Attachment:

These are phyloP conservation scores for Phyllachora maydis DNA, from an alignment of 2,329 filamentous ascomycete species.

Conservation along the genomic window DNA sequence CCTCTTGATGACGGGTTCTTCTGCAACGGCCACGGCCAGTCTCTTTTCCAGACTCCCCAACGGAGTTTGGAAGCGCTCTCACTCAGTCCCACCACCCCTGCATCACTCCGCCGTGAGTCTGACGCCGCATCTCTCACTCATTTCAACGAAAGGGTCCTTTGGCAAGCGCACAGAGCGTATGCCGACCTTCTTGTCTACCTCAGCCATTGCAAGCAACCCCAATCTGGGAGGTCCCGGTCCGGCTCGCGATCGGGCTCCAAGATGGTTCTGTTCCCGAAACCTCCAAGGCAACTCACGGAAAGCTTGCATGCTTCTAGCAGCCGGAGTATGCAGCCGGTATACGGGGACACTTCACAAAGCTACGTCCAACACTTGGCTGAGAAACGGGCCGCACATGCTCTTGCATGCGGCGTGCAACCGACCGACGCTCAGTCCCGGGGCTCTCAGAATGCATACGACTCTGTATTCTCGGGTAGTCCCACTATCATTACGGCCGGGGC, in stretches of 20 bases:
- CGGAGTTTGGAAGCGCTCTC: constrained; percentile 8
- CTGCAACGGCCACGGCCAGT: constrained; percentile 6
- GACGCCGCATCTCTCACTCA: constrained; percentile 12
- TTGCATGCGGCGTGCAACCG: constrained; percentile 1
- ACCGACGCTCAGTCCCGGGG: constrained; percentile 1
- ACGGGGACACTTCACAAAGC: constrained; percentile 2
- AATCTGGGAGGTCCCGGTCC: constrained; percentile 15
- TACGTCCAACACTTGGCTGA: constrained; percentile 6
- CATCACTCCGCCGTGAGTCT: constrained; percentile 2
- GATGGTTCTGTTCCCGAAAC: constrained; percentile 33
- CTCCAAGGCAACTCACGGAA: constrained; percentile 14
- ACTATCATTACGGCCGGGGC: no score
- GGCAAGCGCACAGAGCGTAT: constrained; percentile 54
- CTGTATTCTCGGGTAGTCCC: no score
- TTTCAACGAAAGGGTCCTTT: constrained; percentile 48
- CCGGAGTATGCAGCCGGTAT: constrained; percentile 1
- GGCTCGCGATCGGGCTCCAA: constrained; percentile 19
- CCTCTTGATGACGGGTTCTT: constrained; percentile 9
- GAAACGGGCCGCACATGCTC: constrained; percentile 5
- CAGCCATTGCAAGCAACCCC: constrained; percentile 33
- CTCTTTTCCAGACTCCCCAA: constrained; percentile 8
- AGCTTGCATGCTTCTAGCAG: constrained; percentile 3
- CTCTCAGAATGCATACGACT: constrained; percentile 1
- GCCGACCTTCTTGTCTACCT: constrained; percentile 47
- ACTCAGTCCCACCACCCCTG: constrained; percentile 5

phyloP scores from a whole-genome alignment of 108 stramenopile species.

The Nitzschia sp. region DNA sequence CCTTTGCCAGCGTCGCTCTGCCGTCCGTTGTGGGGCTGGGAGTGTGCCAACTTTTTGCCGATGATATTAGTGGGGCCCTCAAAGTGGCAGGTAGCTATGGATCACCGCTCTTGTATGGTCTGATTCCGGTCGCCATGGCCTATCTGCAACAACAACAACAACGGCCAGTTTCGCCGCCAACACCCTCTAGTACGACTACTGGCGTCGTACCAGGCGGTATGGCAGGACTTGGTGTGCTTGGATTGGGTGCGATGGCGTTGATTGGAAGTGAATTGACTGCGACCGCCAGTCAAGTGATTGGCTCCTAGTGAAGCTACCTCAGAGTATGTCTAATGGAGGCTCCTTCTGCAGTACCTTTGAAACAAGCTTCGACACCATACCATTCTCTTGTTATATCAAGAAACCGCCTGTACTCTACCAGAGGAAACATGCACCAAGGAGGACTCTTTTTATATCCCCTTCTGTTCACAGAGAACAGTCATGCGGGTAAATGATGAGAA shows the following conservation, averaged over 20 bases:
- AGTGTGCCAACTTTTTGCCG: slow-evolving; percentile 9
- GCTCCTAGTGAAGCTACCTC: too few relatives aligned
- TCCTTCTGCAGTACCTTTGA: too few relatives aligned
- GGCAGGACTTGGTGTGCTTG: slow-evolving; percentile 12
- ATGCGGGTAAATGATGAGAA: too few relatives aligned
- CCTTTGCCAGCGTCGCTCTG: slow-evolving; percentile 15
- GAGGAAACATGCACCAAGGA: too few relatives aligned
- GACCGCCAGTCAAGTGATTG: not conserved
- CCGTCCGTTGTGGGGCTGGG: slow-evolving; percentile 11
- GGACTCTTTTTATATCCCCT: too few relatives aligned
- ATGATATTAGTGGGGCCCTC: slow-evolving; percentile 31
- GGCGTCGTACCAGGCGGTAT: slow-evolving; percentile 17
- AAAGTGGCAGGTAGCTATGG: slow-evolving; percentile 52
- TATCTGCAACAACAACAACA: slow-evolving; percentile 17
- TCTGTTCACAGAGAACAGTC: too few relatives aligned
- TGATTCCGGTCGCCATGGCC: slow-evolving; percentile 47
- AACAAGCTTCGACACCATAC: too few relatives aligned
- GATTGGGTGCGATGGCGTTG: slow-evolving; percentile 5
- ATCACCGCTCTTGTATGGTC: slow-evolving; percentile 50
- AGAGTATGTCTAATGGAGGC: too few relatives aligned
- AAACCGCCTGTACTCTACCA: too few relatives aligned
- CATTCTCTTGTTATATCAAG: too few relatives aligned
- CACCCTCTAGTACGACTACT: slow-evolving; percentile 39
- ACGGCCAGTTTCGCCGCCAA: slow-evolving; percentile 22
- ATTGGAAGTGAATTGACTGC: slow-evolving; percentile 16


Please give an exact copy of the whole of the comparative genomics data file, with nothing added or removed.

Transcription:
These are phyloP conservation scores for Phyllachora maydis DNA, from an alignment of 2,329 filamentous ascomycete species.

Conservation along the genomic window DNA sequence CCTCTTGATGACGGGTTCTTCTGCAACGGCCACGGCCAGTCTCTTTTCCAGACTCCCCAACGGAGTTTGGAAGCGCTCTCACTCAGTCCCACCACCCCTGCATCACTCCGCCGTGAGTCTGACGCCGCATCTCTCACTCATTTCAACGAAAGGGTCCTTTGGCAAGCGCACAGAGCGTATGCCGACCTTCTTGTCTACCTCAGCCATTGCAAGCAACCCCAATCTGGGAGGTCCCGGTCCGGCTCGCGATCGGGCTCCAAGATGGTTCTGTTCCCGAAACCTCCAAGGCAACTCACGGAAAGCTTGCATGCTTCTAGCAGCCGGAGTATGCAGCCGGTATACGGGGACACTTCACAAAGCTACGTCCAACACTTGGCTGAGAAACGGGCCGCACATGCTCTTGCATGCGGCGTGCAACCGACCGACGCTCAGTCCCGGGGCTCTCAGAATGCATACGACTCTGTATTCTCGGGTAGTCCCACTATCATTACGGCCGGGGC, in stretches of 20 bases:
- CGGAGTTTGGAAGCGCTCTC: constrained; percentile 8
- CTGCAACGGCCACGGCCAGT: constrained; percentile 6
- GACGCCGCATCTCTCACTCA: constrained; percentile 12
- TTGCATGCGGCGTGCAACCG: constrained; percentile 1
- ACCGACGCTCAGTCCCGGGG: constrained; percentile 1
- ACGGGGACACTTCACAAAGC: constrained; percentile 2
- AATCTGGGAGGTCCCGGTCC: constrained; percentile 15
- TACGTCCAACACTTGGCTGA: constrained; percentile 6
- CATCACTCCGCCGTGAGTCT: constrained; percentile 2
- GATGGTTCTGTTCCCGAAAC: constrained; percentile 33
- CTCCAAGGCAACTCACGGAA: constrained; percentile 14
- ACTATCATTACGGCCGGGGC: no score
- GGCAAGCGCACAGAGCGTAT: constrained; percentile 54
- CTGTATTCTCGGGTAGTCCC: no score
- TTTCAACGAAAGGGTCCTTT: constrained; percentile 48
- CCGGAGTATGCAGCCGGTAT: constrained; percentile 1
- GGCTCGCGATCGGGCTCCAA: constrained; percentile 19
- CCTCTTGATGACGGGTTCTT: constrained; percentile 9
- GAAACGGGCCGCACATGCTC: constrained; percentile 5
- CAGCCATTGCAAGCAACCCC: constrained; percentile 33
- CTCTTTTCCAGACTCCCCAA: constrained; percentile 8
- AGCTTGCATGCTTCTAGCAG: constrained; percentile 3
- CTCTCAGAATGCATACGACT: constrained; percentile 1
- GCCGACCTTCTTGTCTACCT: constrained; percentile 47
- ACTCAGTCCCACCACCCCTG: constrained; percentile 5

phyloP scores from a whole-genome alignment of 108 stramenopile species.

The Nitzschia sp. region DNA sequence CCTTTGCCAGCGTCGCTCTGCCGTCCGTTGTGGGGCTGGGAGTGTGCCAACTTTTTGCCGATGATATTAGTGGGGCCCTCAAAGTGGCAGGTAGCTATGGATCACCGCTCTTGTATGGTCTGATTCCGGTCGCCATGGCCTATCTGCAACAACAACAACAACGGCCAGTTTCGCCGCCAACACCCTCTAGTACGACTACTGGCGTCGTACCAGGCGGTATGGCAGGACTTGGTGTGCTTGGATTGGGTGCGATGGCGTTGATTGGAAGTGAATTGACTGCGACCGCCAGTCAAGTGATTGGCTCCTAGTGAAGCTACCTCAGAGTATGTCTAATGGAGGCTCCTTCTGCAGTACCTTTGAAACAAGCTTCGACACCATACCATTCTCTTGTTATATCAAGAAACCGCCTGTACTCTACCAGAGGAAACATGCACCAAGGAGGACTCTTTTTATATCCCCTTCTGTTCACAGAGAACAGTCATGCGGGTAAATGATGAGAA shows the following conservation, averaged over 20 bases:
- AGTGTGCCAACTTTTTGCCG: slow-evolving; percentile 9
- GCTCCTAGTGAAGCTACCTC: too few relatives aligned
- TCCTTCTGCAGTACCTTTGA: too few relatives aligned
- GGCAGGACTTGGTGTGCTTG: slow-evolving; percentile 12
- ATGCGGGTAAATGATGAGAA: too few relatives aligned
- CCTTTGCCAGCGTCGCTCTG: slow-evolving; percentile 15
- GAGGAAACATGCACCAAGGA: too few relatives aligned
- GACCGCCAGTCAAGTGATTG: not conserved
- CCGTCCGTTGTGGGGCTGGG: slow-evolving; percentile 11
- GGACTCTTTTTATATCCCCT: too few relatives aligned
- ATGATATTAGTGGGGCCCTC: slow-evolving; percentile 31
- GGCGTCGTACCAGGCGGTAT: slow-evolving; percentile 17
- AAAGTGGCAGGTAGCTATGG: slow-evolving; percentile 52
- TATCTGCAACAACAACAACA: slow-evolving; percentile 17
- TCTGTTCACAGAGAACAGTC: too few relatives aligned
- TGATTCCGGTCGCCATGGCC: slow-evolving; percentile 47
- AACAAGCTTCGACACCATAC: too few relatives aligned
- GATTGGGTGCGATGGCGTTG: slow-evolving; percentile 5
- ATCACCGCTCTTGTATGGTC: slow-evolving; percentile 50
- AGAGTATGTCTAATGGAGGC: too few relatives aligned
- AAACCGCCTGTACTCTACCA: too few relatives aligned
- CATTCTCTTGTTATATCAAG: too few relatives aligned
- CACCCTCTAGTACGACTACT: slow-evolving; percentile 39
- ACGGCCAGTTTCGCCGCCAA: slow-evolving; percentile 22
- ATTGGAAGTGAATTGACTGC: slow-evolving; percentile 16